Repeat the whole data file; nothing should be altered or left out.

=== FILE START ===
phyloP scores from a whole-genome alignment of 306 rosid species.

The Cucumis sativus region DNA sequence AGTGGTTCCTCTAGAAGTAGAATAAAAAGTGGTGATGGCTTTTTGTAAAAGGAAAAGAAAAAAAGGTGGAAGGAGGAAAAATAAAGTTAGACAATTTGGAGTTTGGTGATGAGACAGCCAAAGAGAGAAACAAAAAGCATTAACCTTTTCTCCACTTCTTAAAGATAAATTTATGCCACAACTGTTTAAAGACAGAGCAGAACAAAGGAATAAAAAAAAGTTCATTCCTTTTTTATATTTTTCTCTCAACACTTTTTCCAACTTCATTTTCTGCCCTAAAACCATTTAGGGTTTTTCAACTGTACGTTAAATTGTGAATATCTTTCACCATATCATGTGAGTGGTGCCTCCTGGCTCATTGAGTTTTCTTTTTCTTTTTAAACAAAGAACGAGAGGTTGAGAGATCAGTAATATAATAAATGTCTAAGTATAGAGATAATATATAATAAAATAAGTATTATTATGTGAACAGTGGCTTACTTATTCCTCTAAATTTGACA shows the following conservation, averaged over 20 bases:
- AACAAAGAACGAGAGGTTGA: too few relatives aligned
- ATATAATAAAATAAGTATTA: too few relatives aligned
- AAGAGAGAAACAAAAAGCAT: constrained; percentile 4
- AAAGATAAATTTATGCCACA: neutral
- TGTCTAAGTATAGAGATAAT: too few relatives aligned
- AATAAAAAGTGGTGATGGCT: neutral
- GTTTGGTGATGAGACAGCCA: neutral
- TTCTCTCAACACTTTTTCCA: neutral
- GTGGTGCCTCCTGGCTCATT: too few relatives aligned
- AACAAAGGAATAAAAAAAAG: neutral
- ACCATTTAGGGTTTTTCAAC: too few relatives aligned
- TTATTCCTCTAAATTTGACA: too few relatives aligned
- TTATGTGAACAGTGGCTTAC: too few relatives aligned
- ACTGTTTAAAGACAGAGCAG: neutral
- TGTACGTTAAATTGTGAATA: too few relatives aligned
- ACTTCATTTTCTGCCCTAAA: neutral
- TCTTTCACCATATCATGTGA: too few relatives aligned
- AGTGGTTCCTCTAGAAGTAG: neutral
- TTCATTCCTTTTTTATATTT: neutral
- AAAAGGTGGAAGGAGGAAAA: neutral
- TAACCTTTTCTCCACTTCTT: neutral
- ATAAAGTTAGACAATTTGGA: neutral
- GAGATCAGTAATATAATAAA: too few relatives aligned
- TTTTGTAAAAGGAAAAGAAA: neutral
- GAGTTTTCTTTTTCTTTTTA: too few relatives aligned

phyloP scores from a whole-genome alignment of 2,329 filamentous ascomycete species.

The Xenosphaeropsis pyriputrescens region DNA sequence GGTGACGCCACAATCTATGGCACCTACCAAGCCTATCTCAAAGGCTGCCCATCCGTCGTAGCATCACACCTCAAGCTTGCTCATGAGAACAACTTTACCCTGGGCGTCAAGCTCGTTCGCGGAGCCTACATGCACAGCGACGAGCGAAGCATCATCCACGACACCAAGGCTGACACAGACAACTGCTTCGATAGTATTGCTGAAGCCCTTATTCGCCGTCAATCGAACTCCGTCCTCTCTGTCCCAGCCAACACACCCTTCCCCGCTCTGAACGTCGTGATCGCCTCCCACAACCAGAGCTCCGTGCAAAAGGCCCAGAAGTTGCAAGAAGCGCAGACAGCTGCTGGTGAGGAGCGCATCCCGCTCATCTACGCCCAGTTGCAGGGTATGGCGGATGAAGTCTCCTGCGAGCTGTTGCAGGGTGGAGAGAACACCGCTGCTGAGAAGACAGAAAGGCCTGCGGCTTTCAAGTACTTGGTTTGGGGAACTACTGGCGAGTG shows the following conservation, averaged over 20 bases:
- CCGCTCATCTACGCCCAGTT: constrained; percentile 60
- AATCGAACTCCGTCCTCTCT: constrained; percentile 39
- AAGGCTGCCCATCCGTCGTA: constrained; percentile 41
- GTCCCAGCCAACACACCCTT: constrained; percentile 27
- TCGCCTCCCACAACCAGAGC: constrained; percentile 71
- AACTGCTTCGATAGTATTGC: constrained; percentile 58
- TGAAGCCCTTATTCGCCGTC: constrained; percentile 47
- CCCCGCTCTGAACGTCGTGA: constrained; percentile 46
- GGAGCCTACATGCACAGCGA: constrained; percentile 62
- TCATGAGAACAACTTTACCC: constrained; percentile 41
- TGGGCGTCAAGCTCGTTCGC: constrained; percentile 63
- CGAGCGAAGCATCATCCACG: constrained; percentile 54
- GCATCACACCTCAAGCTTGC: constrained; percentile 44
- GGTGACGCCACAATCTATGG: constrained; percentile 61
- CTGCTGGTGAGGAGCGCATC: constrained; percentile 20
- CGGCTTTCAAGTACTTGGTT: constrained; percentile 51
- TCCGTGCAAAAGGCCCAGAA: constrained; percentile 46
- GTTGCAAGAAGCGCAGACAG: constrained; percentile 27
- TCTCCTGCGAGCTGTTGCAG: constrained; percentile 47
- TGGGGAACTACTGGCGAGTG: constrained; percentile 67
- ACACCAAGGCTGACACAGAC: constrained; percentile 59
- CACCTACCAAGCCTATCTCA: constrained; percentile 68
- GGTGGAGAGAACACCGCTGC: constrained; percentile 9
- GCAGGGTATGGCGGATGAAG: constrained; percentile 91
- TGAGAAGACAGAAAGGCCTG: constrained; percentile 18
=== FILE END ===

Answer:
phyloP scores from a whole-genome alignment of 306 rosid species.

The Cucumis sativus region DNA sequence AGTGGTTCCTCTAGAAGTAGAATAAAAAGTGGTGATGGCTTTTTGTAAAAGGAAAAGAAAAAAAGGTGGAAGGAGGAAAAATAAAGTTAGACAATTTGGAGTTTGGTGATGAGACAGCCAAAGAGAGAAACAAAAAGCATTAACCTTTTCTCCACTTCTTAAAGATAAATTTATGCCACAACTGTTTAAAGACAGAGCAGAACAAAGGAATAAAAAAAAGTTCATTCCTTTTTTATATTTTTCTCTCAACACTTTTTCCAACTTCATTTTCTGCCCTAAAACCATTTAGGGTTTTTCAACTGTACGTTAAATTGTGAATATCTTTCACCATATCATGTGAGTGGTGCCTCCTGGCTCATTGAGTTTTCTTTTTCTTTTTAAACAAAGAACGAGAGGTTGAGAGATCAGTAATATAATAAATGTCTAAGTATAGAGATAATATATAATAAAATAAGTATTATTATGTGAACAGTGGCTTACTTATTCCTCTAAATTTGACA shows the following conservation, averaged over 20 bases:
- AACAAAGAACGAGAGGTTGA: too few relatives aligned
- ATATAATAAAATAAGTATTA: too few relatives aligned
- AAGAGAGAAACAAAAAGCAT: constrained; percentile 4
- AAAGATAAATTTATGCCACA: neutral
- TGTCTAAGTATAGAGATAAT: too few relatives aligned
- AATAAAAAGTGGTGATGGCT: neutral
- GTTTGGTGATGAGACAGCCA: neutral
- TTCTCTCAACACTTTTTCCA: neutral
- GTGGTGCCTCCTGGCTCATT: too few relatives aligned
- AACAAAGGAATAAAAAAAAG: neutral
- ACCATTTAGGGTTTTTCAAC: too few relatives aligned
- TTATTCCTCTAAATTTGACA: too few relatives aligned
- TTATGTGAACAGTGGCTTAC: too few relatives aligned
- ACTGTTTAAAGACAGAGCAG: neutral
- TGTACGTTAAATTGTGAATA: too few relatives aligned
- ACTTCATTTTCTGCCCTAAA: neutral
- TCTTTCACCATATCATGTGA: too few relatives aligned
- AGTGGTTCCTCTAGAAGTAG: neutral
- TTCATTCCTTTTTTATATTT: neutral
- AAAAGGTGGAAGGAGGAAAA: neutral
- TAACCTTTTCTCCACTTCTT: neutral
- ATAAAGTTAGACAATTTGGA: neutral
- GAGATCAGTAATATAATAAA: too few relatives aligned
- TTTTGTAAAAGGAAAAGAAA: neutral
- GAGTTTTCTTTTTCTTTTTA: too few relatives aligned

phyloP scores from a whole-genome alignment of 2,329 filamentous ascomycete species.

The Xenosphaeropsis pyriputrescens region DNA sequence GGTGACGCCACAATCTATGGCACCTACCAAGCCTATCTCAAAGGCTGCCCATCCGTCGTAGCATCACACCTCAAGCTTGCTCATGAGAACAACTTTACCCTGGGCGTCAAGCTCGTTCGCGGAGCCTACATGCACAGCGACGAGCGAAGCATCATCCACGACACCAAGGCTGACACAGACAACTGCTTCGATAGTATTGCTGAAGCCCTTATTCGCCGTCAATCGAACTCCGTCCTCTCTGTCCCAGCCAACACACCCTTCCCCGCTCTGAACGTCGTGATCGCCTCCCACAACCAGAGCTCCGTGCAAAAGGCCCAGAAGTTGCAAGAAGCGCAGACAGCTGCTGGTGAGGAGCGCATCCCGCTCATCTACGCCCAGTTGCAGGGTATGGCGGATGAAGTCTCCTGCGAGCTGTTGCAGGGTGGAGAGAACACCGCTGCTGAGAAGACAGAAAGGCCTGCGGCTTTCAAGTACTTGGTTTGGGGAACTACTGGCGAGTG shows the following conservation, averaged over 20 bases:
- CCGCTCATCTACGCCCAGTT: constrained; percentile 60
- AATCGAACTCCGTCCTCTCT: constrained; percentile 39
- AAGGCTGCCCATCCGTCGTA: constrained; percentile 41
- GTCCCAGCCAACACACCCTT: constrained; percentile 27
- TCGCCTCCCACAACCAGAGC: constrained; percentile 71
- AACTGCTTCGATAGTATTGC: constrained; percentile 58
- TGAAGCCCTTATTCGCCGTC: constrained; percentile 47
- CCCCGCTCTGAACGTCGTGA: constrained; percentile 46
- GGAGCCTACATGCACAGCGA: constrained; percentile 62
- TCATGAGAACAACTTTACCC: constrained; percentile 41
- TGGGCGTCAAGCTCGTTCGC: constrained; percentile 63
- CGAGCGAAGCATCATCCACG: constrained; percentile 54
- GCATCACACCTCAAGCTTGC: constrained; percentile 44
- GGTGACGCCACAATCTATGG: constrained; percentile 61
- CTGCTGGTGAGGAGCGCATC: constrained; percentile 20
- CGGCTTTCAAGTACTTGGTT: constrained; percentile 51
- TCCGTGCAAAAGGCCCAGAA: constrained; percentile 46
- GTTGCAAGAAGCGCAGACAG: constrained; percentile 27
- TCTCCTGCGAGCTGTTGCAG: constrained; percentile 47
- TGGGGAACTACTGGCGAGTG: constrained; percentile 67
- ACACCAAGGCTGACACAGAC: constrained; percentile 59
- CACCTACCAAGCCTATCTCA: constrained; percentile 68
- GGTGGAGAGAACACCGCTGC: constrained; percentile 9
- GCAGGGTATGGCGGATGAAG: constrained; percentile 91
- TGAGAAGACAGAAAGGCCTG: constrained; percentile 18